A longitudinal investigation of personal computers in homes: Adoption determinants and emerging challenges
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Rob Kling Center for Social Informatics
While technology adoption in the workplace has been studied extensively, drivers of adoption in homes have been largely overlooked. This paper presents the results of a nation-wide, two-wave, longitudinal investigation of the factors driving personal computer (PC) adoption among American homes. The findings revealed that innovators and early adopters were driven by a desire to obtain hedonic outcomes (i.e., pleasure) and social outcomes (i.e., status) from adoption. The early majority was strongly influenced by utilitarian outcomes, and friends and family members. The late majority and laggards have not adopted primarily because of rapid changes in technology and consequent fear of obsolescence. A second wave of data collection conducted six months after the initial survey indicated an asymmetrical relationship between intent and behavior among intenders and non-intenders, with non-intenders following more closely with their intent (to not adopt a PC). We present important implications for research on adoption of technologies in homes and the workplace, and also discuss challenges facing the PC industry.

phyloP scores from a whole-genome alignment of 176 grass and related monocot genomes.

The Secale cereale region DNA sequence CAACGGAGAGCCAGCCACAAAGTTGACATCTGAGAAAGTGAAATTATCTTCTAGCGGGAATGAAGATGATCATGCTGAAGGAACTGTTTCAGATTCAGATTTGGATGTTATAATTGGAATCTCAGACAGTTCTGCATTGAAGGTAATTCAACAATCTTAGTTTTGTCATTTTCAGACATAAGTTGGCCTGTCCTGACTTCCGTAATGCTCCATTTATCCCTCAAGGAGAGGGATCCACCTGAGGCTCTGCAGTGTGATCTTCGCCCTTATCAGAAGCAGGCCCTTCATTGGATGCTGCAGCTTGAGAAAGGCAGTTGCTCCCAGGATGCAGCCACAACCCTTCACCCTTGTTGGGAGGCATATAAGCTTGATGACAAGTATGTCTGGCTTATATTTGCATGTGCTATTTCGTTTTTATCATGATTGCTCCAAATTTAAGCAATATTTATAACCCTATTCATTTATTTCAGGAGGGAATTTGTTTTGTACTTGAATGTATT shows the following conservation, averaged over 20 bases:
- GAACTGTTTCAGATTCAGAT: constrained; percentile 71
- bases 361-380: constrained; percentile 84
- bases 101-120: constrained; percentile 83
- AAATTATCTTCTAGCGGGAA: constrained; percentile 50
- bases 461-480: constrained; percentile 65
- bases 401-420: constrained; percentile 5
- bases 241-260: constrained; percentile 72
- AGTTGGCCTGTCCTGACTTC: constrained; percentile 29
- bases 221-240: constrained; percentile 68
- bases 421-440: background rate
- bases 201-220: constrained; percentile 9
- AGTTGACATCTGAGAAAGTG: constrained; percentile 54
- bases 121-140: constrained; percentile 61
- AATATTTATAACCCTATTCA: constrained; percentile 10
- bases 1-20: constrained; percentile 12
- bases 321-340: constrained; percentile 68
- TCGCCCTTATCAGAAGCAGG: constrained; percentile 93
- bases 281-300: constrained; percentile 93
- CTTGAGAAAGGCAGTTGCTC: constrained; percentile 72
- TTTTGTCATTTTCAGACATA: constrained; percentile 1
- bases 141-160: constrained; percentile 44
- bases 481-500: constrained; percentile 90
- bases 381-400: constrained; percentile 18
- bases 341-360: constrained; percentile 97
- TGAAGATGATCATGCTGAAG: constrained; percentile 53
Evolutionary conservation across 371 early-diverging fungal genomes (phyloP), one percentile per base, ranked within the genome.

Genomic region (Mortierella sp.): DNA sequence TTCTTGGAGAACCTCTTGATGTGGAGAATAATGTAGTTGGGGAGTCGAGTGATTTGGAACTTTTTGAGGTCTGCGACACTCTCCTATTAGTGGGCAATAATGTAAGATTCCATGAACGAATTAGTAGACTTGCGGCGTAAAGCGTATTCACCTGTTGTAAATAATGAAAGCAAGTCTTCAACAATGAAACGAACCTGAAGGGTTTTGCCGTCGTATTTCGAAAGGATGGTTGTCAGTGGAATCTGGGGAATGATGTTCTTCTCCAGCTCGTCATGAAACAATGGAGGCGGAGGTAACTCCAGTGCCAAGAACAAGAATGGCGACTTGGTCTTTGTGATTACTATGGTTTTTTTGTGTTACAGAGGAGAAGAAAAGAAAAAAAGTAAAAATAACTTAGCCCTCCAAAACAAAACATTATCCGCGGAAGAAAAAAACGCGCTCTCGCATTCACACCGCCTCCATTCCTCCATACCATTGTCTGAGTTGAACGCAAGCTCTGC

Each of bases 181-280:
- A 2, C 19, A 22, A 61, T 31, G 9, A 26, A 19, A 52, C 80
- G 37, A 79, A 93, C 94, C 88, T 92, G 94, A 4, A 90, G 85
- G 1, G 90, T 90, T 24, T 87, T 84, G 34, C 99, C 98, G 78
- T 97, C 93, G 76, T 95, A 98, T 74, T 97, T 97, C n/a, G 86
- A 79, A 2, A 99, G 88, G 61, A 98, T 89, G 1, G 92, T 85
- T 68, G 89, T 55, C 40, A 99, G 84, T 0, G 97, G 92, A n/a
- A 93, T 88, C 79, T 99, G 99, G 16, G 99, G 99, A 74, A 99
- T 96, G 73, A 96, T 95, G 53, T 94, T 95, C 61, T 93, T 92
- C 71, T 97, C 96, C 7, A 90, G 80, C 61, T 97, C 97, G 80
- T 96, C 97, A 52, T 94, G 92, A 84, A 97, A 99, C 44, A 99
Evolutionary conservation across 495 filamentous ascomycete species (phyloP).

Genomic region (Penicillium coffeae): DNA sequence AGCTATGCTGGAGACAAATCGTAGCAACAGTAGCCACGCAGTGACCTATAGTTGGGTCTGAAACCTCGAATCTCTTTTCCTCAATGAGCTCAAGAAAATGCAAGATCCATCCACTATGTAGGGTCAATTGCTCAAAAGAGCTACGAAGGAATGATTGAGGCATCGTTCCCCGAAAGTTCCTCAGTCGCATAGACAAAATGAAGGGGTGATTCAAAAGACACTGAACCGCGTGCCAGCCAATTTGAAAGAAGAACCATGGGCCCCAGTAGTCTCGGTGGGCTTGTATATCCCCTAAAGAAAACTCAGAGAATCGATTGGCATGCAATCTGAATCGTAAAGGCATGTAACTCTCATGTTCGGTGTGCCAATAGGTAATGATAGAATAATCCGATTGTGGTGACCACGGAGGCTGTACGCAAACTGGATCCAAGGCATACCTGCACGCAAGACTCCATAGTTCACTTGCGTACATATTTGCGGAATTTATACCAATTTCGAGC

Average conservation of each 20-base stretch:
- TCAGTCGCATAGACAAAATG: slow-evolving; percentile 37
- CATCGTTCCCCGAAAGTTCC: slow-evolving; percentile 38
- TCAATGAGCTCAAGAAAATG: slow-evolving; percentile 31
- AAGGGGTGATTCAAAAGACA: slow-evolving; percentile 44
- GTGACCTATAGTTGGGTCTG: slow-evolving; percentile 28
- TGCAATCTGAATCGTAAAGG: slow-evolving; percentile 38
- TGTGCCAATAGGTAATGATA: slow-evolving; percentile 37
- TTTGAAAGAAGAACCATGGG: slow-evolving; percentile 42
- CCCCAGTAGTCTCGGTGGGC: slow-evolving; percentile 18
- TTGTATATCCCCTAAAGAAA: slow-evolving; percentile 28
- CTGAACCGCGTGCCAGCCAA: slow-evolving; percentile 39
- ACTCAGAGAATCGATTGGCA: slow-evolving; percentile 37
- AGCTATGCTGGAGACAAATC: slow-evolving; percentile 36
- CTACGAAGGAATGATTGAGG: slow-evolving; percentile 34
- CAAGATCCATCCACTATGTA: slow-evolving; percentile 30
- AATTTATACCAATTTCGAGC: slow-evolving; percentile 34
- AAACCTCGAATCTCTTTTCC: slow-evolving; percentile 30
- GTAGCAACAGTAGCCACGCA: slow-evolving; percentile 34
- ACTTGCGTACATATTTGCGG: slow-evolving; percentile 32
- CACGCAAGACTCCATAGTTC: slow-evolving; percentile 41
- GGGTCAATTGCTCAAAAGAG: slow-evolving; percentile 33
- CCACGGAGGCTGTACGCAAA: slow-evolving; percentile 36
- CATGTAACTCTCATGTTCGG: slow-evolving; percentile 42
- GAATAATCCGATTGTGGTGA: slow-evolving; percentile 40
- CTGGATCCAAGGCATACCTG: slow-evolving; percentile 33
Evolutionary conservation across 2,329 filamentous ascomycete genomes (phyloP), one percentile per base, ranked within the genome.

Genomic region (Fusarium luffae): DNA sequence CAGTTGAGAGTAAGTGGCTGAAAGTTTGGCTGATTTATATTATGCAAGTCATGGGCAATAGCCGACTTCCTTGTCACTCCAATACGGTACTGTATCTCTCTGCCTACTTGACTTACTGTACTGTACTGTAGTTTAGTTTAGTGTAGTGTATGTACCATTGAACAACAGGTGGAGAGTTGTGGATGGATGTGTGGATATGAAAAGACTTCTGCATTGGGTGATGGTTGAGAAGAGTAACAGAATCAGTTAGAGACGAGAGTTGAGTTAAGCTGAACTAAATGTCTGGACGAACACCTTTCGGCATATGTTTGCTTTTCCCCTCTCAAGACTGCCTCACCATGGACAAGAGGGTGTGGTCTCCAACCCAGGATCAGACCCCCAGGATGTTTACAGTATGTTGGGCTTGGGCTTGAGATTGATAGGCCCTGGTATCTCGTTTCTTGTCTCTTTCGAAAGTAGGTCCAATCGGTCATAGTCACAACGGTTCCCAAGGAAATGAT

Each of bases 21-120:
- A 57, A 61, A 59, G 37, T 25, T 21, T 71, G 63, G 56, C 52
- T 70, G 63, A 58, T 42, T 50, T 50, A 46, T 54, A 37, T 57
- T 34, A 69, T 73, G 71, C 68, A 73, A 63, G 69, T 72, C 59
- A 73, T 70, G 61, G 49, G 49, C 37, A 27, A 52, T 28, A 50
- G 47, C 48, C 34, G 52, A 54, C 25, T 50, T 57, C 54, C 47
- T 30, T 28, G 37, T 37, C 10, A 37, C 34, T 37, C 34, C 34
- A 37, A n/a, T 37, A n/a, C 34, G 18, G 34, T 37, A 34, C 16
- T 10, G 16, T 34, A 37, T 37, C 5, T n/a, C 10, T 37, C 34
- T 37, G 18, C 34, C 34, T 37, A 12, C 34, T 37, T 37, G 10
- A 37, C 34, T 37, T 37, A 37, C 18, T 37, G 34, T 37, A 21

social informatics, PC, adoption, innovation diffusion, technology acceptance model
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